Not surprisingly, given William Bronk’s esoteric investigations into big cosmic questions, the facts of his own biography seldom affected his verse. He was born the youngest of four children and lived most of his life in upstate New York. A remarkably astute student who began writing poetry in high school, he was accepted for study at Dartmouth when he was only sixteen. There he studied most memorably under Robert Frost, whose meditations on the widest implications of human existence in a universe far emptier than any conceived by the imagination impressed the young Bronk. After a single semester at Harvard, Bronk left to complete a most unconventional study on nineteenth century American writers, including Thoreau and Melville, that he would not publish until nearly three decades later.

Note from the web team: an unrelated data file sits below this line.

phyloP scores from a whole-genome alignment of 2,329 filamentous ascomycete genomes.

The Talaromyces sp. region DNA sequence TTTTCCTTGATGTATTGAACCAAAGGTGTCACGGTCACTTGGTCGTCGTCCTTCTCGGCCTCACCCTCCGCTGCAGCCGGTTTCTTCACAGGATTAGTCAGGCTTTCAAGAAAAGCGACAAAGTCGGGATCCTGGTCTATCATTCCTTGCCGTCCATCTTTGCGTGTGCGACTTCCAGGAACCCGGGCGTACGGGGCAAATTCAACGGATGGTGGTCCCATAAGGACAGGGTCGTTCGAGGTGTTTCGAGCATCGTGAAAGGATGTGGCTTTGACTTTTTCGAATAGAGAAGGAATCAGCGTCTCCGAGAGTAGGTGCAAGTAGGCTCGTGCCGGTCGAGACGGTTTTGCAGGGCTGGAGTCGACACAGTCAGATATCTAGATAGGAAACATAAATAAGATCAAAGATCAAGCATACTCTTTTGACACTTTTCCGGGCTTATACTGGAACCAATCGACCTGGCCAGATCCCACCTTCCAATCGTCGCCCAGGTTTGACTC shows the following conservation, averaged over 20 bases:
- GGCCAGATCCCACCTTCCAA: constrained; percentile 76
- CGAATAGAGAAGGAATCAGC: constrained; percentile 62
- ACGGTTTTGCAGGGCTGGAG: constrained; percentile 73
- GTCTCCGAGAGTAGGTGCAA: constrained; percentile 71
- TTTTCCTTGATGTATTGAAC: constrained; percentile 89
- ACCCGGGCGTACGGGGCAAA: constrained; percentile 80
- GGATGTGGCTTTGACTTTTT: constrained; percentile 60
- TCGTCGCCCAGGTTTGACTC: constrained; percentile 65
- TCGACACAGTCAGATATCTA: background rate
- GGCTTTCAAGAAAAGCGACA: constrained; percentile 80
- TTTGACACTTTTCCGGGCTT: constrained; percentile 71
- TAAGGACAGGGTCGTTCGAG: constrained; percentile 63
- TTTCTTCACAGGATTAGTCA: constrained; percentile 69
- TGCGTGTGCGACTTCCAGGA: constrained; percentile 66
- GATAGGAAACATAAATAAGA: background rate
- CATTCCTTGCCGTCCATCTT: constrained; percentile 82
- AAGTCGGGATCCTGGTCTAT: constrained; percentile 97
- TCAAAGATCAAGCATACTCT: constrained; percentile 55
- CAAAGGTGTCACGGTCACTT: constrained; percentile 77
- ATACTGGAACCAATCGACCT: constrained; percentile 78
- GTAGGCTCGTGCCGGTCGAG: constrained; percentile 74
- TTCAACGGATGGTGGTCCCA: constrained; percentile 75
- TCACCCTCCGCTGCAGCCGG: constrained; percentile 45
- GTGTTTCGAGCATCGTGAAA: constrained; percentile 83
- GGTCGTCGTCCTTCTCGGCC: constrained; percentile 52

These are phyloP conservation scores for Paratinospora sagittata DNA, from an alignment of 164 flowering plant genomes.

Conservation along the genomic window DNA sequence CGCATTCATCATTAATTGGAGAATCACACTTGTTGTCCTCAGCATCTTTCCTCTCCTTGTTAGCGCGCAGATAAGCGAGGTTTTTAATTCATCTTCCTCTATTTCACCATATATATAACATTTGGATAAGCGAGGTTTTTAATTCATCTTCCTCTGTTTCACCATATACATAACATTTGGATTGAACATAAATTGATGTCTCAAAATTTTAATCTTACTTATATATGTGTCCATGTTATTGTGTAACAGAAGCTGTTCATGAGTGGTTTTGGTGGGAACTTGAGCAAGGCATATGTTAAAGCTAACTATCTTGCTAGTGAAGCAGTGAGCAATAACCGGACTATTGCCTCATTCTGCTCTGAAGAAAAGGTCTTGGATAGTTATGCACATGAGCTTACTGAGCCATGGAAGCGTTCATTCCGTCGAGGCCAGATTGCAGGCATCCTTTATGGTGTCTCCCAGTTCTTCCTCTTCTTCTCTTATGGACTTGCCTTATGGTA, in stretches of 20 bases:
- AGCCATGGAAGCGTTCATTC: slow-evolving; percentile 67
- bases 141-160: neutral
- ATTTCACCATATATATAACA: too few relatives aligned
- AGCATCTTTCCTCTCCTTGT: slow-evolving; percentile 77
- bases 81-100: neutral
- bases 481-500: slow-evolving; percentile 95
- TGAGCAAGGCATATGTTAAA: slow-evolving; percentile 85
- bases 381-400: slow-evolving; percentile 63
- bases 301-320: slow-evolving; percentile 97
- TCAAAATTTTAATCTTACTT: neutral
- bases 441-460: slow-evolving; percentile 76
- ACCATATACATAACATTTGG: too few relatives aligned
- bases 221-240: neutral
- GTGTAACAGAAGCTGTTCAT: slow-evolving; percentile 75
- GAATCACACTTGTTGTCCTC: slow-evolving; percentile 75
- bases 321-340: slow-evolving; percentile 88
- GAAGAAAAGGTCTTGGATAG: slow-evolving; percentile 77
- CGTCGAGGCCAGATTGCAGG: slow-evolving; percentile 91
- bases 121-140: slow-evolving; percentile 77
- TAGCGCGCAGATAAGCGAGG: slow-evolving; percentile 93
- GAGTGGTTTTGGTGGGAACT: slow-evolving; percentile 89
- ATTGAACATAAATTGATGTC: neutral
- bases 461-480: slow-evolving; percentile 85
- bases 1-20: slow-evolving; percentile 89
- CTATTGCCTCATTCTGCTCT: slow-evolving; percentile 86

After serving in World War II, Bronk briefly tried teaching at Union College in Schenectady but found the academic environment stifling to his creativity; teaching, which he loved, required too much energy and any long-term career in academics would ultimately require that Bronk return to school for postgraduate work. In 1946, Bronk abandoned academia entirely and returned to Washington County, to Hudson Falls. Within a year, he agreed to take over executive operations for the family business, the William M. Bronk Coal and Lumber Company, which had been run by his uncle after the unexpected death of Bronk’s father five years earlier. Initially, Bronk assumed the...
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